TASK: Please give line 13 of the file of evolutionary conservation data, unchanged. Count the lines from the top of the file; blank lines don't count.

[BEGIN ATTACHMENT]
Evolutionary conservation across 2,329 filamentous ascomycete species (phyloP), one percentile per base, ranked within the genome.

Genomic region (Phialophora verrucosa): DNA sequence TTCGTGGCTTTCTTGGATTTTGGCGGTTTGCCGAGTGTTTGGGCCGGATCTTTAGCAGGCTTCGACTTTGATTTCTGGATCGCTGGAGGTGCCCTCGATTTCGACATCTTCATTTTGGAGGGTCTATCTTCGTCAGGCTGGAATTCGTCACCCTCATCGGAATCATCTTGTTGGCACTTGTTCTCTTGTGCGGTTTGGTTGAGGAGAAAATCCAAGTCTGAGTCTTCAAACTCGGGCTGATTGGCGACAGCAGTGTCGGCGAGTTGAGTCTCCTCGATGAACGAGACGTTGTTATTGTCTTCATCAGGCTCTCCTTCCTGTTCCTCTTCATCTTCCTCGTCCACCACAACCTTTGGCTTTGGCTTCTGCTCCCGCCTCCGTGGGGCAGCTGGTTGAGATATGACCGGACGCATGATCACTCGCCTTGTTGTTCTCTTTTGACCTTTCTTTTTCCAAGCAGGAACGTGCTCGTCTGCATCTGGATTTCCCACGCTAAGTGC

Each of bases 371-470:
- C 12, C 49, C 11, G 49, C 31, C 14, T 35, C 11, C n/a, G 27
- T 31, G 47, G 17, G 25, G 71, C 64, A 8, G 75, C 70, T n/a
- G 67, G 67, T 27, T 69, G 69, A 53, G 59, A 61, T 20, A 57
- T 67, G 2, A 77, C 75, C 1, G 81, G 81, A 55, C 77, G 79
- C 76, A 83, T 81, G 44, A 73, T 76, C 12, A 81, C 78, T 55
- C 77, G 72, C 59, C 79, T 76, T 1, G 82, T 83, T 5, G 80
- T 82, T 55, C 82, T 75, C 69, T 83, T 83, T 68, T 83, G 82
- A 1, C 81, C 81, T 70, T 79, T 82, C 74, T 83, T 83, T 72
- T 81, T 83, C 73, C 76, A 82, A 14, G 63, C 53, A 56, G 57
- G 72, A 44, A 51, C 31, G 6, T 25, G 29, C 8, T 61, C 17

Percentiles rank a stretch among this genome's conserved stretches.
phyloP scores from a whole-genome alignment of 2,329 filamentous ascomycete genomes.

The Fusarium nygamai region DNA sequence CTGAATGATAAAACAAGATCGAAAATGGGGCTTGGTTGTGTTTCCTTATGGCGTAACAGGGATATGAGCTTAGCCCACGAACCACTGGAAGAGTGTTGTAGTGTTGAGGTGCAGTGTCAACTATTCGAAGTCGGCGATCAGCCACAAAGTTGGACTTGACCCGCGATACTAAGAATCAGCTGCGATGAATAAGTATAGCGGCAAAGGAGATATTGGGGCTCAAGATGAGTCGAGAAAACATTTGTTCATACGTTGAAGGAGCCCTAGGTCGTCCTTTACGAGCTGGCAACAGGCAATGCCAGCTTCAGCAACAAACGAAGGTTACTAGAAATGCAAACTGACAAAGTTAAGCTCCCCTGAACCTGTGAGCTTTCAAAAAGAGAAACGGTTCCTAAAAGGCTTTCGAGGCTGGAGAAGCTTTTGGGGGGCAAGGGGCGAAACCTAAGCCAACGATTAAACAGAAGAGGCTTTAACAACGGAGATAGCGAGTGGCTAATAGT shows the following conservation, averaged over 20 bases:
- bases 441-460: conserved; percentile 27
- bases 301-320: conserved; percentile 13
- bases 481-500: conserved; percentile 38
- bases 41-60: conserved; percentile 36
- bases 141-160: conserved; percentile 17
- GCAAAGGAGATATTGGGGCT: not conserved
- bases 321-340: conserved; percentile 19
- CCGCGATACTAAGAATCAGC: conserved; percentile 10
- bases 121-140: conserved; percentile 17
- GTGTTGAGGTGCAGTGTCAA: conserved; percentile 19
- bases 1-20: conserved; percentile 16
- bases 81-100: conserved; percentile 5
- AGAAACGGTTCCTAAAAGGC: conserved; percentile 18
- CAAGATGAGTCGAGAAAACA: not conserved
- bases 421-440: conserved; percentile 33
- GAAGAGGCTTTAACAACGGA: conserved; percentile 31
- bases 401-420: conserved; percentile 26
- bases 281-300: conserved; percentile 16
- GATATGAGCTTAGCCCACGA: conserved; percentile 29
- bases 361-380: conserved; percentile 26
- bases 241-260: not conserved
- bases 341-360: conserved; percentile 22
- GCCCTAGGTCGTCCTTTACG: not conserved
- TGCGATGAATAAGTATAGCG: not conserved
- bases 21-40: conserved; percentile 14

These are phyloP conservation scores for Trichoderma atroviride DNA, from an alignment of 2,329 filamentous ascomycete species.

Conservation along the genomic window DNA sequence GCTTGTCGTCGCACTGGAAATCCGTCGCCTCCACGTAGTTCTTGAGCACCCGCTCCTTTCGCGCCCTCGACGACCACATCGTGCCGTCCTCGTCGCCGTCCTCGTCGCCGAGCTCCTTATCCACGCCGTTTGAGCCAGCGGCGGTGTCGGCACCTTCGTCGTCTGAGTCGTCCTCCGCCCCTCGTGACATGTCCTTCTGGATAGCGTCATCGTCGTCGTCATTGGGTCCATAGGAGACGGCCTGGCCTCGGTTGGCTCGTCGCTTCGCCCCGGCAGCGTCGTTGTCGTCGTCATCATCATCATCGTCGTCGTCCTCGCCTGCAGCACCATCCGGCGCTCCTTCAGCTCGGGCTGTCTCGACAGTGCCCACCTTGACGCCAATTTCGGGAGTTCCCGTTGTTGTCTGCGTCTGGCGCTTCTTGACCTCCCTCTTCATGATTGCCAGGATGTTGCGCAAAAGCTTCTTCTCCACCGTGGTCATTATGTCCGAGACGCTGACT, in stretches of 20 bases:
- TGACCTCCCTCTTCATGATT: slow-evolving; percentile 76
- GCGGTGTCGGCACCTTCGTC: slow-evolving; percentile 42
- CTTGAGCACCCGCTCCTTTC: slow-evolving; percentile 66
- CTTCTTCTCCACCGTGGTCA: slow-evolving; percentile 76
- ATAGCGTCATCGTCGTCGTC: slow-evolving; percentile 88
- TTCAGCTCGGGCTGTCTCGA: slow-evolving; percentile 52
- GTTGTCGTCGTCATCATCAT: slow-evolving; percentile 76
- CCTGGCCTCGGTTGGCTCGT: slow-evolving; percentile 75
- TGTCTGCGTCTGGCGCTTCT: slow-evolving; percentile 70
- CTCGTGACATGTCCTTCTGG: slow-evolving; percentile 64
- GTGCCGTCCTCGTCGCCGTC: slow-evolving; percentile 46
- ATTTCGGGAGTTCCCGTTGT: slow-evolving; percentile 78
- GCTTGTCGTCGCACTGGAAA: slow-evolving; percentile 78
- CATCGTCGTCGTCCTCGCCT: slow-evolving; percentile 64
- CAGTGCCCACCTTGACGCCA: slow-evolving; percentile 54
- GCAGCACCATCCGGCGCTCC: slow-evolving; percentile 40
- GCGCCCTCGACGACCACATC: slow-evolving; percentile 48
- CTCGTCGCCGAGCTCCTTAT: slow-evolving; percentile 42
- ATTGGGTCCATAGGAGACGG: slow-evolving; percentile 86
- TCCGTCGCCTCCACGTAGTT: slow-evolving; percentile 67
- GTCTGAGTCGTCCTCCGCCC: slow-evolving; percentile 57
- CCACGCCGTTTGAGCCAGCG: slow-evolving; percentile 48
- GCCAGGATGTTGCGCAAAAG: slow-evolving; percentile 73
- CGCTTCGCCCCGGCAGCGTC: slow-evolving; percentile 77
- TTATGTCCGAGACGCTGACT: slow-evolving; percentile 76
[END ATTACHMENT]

- G 72, A 44, A 51, C 31, G 6, T 25, G 29, C 8, T 61, C 17